But make no mistake. It’s not running on all cylinders in any way, shape, or form. And this has a patch and ready to go for a release. As a package, I would say it’s playable, but to get even a locked 30 frames per second might find the hardware demands higher than you initially expected.
And the Sound is up first. It is the same overall phenomenal soundscape as the original. With cavernous echoing caves, deep dark mines, and the wind whipping across the top of mountain passes, all perfectly replicated.
That also means the guns continued to be completely anemic, with the automatic rifle sounding more like a muffled popcorn popper than any firearm. Don’t even get me started on these supposedly powerful handguns. I do more damage yelling 1980s rock band names and enemies than these things sound like they would do.
It’s disappointing that this hasn’t been shored up in the meantime, especially since that Xbox one release was a while ago. Though it is always the shotgun sort of continues to the light with a reasonably heady low in, let’s be honest, that’s probably just because it sounds ok against the other weapons, which sound horrid.
The same excellence of Phil McGowan continues here a discreet and depth II affair with the orchestra. He nailed it with this game. It’s epic sure, but there’s also the subtle vibe that crops up at times while adventuring. And whether it’s an ambient piano or the mad skin section, he has a railing around Renier in a gun battle.
Locations are tied with their scores well though, as I said with the Xbox one version, transitions are sometimes odd, resulting in one hilarious moment where the stick in front of me was apparently about to do something frigging amazing.
At least the music thought it was going to altogether. Though I love the soundtrack with special kudos to some of those songs that layer during the challenge tombs, which were straight-up Airy woodwind, that’s always just been one of my favorite instruments to go with exploratory gameplay.
Camilla Ludington has grown on me as Miss Croft. I wasn’t a massive fan of her work in the past game. There are times, especially in some amazingly well-paced and crafted cutscenes, where I forgot I was watching a game. And the characters interacted via camera to the viewer just like a TV show or a movie versus that almost invisible but still their filter of knowing it’s a game.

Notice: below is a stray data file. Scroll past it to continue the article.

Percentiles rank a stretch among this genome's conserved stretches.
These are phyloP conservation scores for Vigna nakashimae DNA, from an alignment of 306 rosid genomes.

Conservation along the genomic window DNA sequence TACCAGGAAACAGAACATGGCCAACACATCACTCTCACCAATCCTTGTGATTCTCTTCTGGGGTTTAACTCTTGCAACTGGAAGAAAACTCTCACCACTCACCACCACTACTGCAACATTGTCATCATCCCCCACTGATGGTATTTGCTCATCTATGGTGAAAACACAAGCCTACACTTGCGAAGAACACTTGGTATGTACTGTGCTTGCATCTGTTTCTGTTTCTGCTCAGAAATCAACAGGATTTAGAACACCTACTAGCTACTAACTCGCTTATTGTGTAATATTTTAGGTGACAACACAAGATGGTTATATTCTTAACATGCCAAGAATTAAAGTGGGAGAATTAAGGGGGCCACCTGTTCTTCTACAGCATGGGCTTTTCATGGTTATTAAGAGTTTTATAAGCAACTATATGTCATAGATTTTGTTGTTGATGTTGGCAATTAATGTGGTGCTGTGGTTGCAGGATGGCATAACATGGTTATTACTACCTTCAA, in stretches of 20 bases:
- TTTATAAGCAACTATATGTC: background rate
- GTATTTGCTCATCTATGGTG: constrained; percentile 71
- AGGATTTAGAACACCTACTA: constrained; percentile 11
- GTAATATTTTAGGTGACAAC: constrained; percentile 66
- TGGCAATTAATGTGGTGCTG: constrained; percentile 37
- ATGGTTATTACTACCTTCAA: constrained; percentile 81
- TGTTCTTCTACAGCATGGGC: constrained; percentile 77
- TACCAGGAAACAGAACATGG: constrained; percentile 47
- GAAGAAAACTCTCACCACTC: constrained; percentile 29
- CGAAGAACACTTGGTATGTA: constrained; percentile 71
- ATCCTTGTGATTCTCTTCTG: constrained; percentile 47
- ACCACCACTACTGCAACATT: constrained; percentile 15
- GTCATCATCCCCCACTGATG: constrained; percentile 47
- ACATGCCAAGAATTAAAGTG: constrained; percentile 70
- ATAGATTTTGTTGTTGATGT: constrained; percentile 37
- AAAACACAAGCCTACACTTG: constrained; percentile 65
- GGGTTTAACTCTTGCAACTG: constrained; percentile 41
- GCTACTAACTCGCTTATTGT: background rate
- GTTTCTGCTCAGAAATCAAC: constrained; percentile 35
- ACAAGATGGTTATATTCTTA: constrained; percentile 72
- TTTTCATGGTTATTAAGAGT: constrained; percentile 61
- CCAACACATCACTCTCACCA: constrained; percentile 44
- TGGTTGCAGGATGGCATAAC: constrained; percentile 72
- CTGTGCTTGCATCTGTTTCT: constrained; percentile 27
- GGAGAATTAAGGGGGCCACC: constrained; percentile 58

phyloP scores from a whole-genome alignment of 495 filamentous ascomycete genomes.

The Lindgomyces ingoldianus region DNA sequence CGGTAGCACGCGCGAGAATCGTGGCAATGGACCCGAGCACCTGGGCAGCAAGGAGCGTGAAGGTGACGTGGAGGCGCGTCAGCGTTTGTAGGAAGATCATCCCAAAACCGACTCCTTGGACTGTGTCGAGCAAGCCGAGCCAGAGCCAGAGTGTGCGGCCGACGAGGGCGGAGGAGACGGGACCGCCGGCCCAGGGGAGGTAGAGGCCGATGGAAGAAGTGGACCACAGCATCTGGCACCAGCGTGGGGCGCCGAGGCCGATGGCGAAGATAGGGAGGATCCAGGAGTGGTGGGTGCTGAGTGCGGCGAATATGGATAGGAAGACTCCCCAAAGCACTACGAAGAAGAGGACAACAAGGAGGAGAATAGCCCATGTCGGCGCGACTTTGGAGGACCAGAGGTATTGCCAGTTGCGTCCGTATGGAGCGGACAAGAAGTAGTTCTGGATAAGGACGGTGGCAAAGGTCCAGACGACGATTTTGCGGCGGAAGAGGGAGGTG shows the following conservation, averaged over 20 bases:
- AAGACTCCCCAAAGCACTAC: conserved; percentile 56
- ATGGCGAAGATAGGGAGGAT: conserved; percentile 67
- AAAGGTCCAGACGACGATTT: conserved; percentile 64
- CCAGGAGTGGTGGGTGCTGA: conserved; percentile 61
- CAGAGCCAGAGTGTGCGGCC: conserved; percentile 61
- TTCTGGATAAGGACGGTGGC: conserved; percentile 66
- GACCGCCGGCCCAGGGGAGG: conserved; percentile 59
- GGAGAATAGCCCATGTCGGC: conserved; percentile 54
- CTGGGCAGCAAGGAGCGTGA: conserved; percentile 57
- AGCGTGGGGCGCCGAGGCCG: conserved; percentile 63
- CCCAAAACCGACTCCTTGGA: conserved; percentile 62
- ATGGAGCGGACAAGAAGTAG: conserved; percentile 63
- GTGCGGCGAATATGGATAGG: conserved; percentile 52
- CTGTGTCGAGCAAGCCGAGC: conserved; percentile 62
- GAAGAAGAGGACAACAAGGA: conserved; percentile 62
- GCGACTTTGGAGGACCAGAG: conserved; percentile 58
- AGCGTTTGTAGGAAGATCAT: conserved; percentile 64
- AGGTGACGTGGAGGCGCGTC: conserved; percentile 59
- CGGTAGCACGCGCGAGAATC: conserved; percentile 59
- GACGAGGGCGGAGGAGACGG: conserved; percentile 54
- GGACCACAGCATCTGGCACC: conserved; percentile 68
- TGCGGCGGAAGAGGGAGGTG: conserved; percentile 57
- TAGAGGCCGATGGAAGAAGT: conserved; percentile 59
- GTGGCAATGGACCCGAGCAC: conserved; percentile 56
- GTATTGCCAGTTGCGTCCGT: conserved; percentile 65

She handles the character with a deft and grace that I enjoyed. Now, this helps with violent situations. You have Lara and some of the characters yelling at one another during a heated gun battle. And it’s not that typical witty banter expected in games where most main characters pretend they walk around with guts.
Instead, it’s a bit more grounded than that Earl Bale on rocks. As always on the bad guys’ side, Jonah is led by the inferno to do the Wonder Twins of crazy ideas. It’s influenced by the character actor who’s playing Constantine who’s voice actor does his best to channel Clancy Brown, who played the kurgan and Highlander. I thought it was him for a while.
As a package, all the voices are excellent in the surrounding cast does nothing but elevate the already increased professionalism and prowess that I think Camilla has as the lead character now in this sequel.
Gameplay Of The Rise of The Tomb Raider:
Listen, it’s Tomb Raider, so you’re probably going to be Tomb Raider, and when you’re not doing that, you’re probably going to be killing stuff. As you progress in the story and explore, you find campfires which become bases you can use to fast travel to any other campfires you found; we’re not hanging out making s’ mores Lara’s exploring mysteries vast and taken in the main quest.
Miss Croft has seen some things at the end of the last Tomb Raider game. She saw something that has her questioning everything, and she has decided to track down the answers to these mysteries. At the same time, she tries to fend off the increasingly hilarious attacks of the evil maniacal group known as Trinity.
By hilarious, I mean, they seem to have realized that you can’t have all the bullets, so they seem to have an unlimited number of foot soldiers to be sent skipping into rifle fire briskly.
During all this, Lara travels to mysterious places but spends most of her time doing one of two things. One is altering national Geographics future documentary plans by single-handedly shattering, smashing, slicing, dicing, crushing, collapsing, and burning down all ancient architecture she comes into contact with.
And two are trying to see if it’s possible for one human to effectively wipe out an entire continent’s animal life like a damn t1 asteroid impact.
Control & Input:
When it comes to exploring control, it is spot-on in the hesitation and input lag that bothered some people with the Xbox one version is much closer to the Xbox 360s version here. Though the sadly unoptimized framerate can indeed put you into fits from time to time, especially when attempting quick turns and jumps while the earth crumbles around you.
Combat is still entertaining, and though it’s not as deep as some action games. For a pseudo-open-world game, it fits perfectly, and there’s organic chemistry between the level design enemy AI. And combat allows you to move quickly but not easily from engagement to engagement, and a smart player can usually use flexibility and weapons. Also, you have secondary weapon functionalities to get through most battles without an insane amount of difficulty.